The feast of the Visitation may seem like an odd holiday at first glance. It commemorates Mary’s visit to her relative, Elizabeth, recorded in Luke 1:39-56. That passage is also the Gospel reading for the Communion service that day. What is so special about this visit? Three prophecies are recorded in the encounter.
Elizabeth says of Mary “Blessed are you among women, and blessed is the fruit of your womb! And why is this granted to me that the mother of my Lord should come to me?” The first sentence has been traditionally enshrined as part of the “Hail Mary” prayer popular in Western Catholic piety. The whole statement reveals Elizabeth’s great reverence for Mary on account of her motherhood of the Lord – God himself in the flesh. Elizabeth added this a couple verses later: “And blessed is she who believed that there would be a fulfillment of what was spoken to her from the Lord.” So Mary’s faith in the Angel Gabriel’s message from God is also noted as a further reason to recognize Mary as blessed.
The second prophecy is non-verbal: “when the sound of your greeting came to my ears, the baby in my womb leaped for joy.” Elizabeth reveals that her own unborn baby discernibly moved at hearing the voice of Mary. Again this highlights the reverence with which Mary is approached. Furthermore, the baby will grow up to be known as St. John the Baptist, so this “leap” in the womb is actually the beginning of his prophetic ministry, pointing the way to Christ before he even knows what he’s doing. An important side-note for our own day is the reality of legitimate and meaningful life having already begun in the womb.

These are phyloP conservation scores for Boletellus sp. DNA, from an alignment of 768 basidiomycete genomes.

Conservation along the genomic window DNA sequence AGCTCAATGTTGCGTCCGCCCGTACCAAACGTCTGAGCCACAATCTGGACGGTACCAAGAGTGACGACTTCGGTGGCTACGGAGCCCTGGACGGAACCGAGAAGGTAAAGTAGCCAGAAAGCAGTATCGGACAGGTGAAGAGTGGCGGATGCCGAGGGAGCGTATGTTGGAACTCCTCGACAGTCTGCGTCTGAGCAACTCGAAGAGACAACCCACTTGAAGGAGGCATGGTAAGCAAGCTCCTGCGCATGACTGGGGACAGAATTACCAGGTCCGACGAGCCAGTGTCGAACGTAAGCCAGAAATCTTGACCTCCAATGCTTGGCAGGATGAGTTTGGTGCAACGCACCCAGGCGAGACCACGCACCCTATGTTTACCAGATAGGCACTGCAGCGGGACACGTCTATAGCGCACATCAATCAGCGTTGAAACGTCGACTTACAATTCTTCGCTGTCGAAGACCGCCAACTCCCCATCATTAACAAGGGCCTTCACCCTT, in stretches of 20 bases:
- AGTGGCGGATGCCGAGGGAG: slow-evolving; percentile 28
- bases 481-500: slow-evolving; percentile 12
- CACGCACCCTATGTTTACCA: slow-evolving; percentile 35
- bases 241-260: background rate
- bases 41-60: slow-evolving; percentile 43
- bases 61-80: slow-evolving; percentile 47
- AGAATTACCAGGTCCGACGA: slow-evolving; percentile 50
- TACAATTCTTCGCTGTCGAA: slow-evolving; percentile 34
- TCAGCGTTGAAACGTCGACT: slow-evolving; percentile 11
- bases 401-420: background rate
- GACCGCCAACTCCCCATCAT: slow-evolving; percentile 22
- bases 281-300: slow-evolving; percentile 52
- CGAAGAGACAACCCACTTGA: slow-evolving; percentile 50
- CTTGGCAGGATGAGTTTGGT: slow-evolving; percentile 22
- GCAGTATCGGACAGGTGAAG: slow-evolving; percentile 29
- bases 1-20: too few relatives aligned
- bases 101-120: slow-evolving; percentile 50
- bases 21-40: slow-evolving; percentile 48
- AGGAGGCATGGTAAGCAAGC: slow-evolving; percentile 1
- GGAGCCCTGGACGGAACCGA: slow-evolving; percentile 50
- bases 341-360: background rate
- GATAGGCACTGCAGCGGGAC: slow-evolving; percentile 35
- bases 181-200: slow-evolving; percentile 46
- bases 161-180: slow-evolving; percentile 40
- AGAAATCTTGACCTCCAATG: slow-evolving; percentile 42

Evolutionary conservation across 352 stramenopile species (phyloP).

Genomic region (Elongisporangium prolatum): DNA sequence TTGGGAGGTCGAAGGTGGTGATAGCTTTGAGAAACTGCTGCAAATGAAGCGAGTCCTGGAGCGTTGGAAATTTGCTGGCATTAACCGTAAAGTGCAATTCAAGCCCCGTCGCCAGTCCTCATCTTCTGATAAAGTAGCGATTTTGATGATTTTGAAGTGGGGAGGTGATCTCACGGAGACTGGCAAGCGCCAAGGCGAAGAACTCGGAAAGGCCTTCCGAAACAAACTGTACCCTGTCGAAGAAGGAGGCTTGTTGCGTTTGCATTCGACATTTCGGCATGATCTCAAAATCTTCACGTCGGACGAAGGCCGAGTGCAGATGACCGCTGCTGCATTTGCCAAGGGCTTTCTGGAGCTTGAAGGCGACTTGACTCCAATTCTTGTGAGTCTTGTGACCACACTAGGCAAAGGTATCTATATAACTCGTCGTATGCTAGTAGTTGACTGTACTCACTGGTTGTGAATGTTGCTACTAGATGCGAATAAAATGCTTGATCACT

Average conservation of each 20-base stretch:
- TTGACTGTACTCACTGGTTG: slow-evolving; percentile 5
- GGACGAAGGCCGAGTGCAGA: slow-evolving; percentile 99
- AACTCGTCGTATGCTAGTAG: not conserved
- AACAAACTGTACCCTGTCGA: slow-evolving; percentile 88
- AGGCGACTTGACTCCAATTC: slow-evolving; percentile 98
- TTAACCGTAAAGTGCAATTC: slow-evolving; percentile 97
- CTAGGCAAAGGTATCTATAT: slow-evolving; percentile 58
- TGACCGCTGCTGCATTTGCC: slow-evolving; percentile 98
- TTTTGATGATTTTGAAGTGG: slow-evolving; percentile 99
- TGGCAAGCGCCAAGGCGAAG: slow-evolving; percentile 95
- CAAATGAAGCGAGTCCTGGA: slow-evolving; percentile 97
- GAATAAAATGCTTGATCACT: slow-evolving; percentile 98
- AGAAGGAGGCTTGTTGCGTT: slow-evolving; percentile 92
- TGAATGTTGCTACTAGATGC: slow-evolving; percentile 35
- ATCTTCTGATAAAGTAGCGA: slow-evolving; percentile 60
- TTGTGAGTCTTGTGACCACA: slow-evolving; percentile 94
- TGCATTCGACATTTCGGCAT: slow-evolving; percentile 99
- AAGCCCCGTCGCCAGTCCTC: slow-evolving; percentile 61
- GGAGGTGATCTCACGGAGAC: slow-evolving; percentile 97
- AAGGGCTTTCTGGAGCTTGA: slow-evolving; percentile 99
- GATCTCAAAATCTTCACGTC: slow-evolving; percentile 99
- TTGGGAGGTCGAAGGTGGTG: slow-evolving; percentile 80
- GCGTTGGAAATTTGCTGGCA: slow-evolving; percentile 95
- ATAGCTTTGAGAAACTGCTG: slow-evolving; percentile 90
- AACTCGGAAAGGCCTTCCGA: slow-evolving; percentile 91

The third big prophecy here is verses 46-55, the Song of Mary, commonly known by its first word in Latin, Magnificat. Here Mary praises God and proclaims the Gospel of Jesus Christ, particularly in the language of the Old Testament prophets who spoke at length about the social and justice implications. Mary sees in her bearing of God the Son the fulfillment of God’s mercy, a show of his strength, his exaltation of the humble and meek, his filling of the hungry with good things, and his remembering of his promise to Abraham and all Israel. Interestingly, Mary also repeats Elizabeth’s double observation of her blessedness, adding a third pronouncement of blessing upon herself: “For behold, form now on, all generations will call me blessed.” She receives Elizabeth’s words as from God, which is affirmed by their recording in Sacred Scripture.
Thus this feast day brings before our attention the thrice-blessedness of Mary: first on account of her motherhood of God in the person of Jesus, second on account of her faith in God, and third on account of God’s “regard” for the “lowliness of his handmaiden” in choosing her to be what the Greeks call the Theotokos, or God-bearer.
We are invited, in this gospel text, to share with Elizabeth and “all generations” both in the veneration of Mary for these three reasons and also in imitating the pattern set forth: to place our utmost faith in God’s holy Word, and to rejoice in God’s “regard” for us in adopting us as sons. And although Mary’s motherhood of Christ is a unique relationship with Jesus that we cannot share, we do bear Christ in our hearts instead of our wombs. That spiritual closeness, thanks to the ministration of the Holy Spirit, invites us into a relationship of similar (if not identical) intimacy that Blessed Mary had with Jesus.